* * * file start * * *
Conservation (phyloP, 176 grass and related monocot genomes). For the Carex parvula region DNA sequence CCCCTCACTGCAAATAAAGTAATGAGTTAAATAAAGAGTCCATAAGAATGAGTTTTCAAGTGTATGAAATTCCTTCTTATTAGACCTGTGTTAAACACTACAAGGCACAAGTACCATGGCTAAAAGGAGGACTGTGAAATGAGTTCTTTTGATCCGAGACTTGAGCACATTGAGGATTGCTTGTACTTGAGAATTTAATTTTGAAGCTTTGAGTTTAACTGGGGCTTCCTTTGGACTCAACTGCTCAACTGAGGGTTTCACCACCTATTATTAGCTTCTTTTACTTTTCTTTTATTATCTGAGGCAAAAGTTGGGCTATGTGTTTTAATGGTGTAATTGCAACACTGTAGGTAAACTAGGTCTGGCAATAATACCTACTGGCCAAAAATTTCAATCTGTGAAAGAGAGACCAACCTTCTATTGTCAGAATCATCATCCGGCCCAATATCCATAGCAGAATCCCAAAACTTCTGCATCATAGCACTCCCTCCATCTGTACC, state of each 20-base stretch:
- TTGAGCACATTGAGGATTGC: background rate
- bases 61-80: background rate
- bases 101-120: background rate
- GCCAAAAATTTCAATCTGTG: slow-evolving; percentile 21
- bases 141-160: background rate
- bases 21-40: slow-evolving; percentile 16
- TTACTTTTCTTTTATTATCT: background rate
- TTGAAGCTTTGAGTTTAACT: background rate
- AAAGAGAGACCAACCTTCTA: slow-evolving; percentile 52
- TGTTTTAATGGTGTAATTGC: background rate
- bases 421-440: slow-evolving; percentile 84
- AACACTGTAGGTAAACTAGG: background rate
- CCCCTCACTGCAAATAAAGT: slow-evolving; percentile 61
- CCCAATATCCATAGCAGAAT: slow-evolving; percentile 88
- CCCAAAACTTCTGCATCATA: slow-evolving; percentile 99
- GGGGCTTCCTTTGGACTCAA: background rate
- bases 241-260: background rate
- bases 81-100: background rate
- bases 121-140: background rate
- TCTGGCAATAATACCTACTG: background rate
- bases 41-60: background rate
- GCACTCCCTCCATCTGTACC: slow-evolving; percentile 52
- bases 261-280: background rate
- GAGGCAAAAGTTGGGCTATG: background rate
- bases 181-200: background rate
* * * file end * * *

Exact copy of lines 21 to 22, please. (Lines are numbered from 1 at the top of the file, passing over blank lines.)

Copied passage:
- TCTGGCAATAATACCTACTG: background rate
- bases 41-60: background rate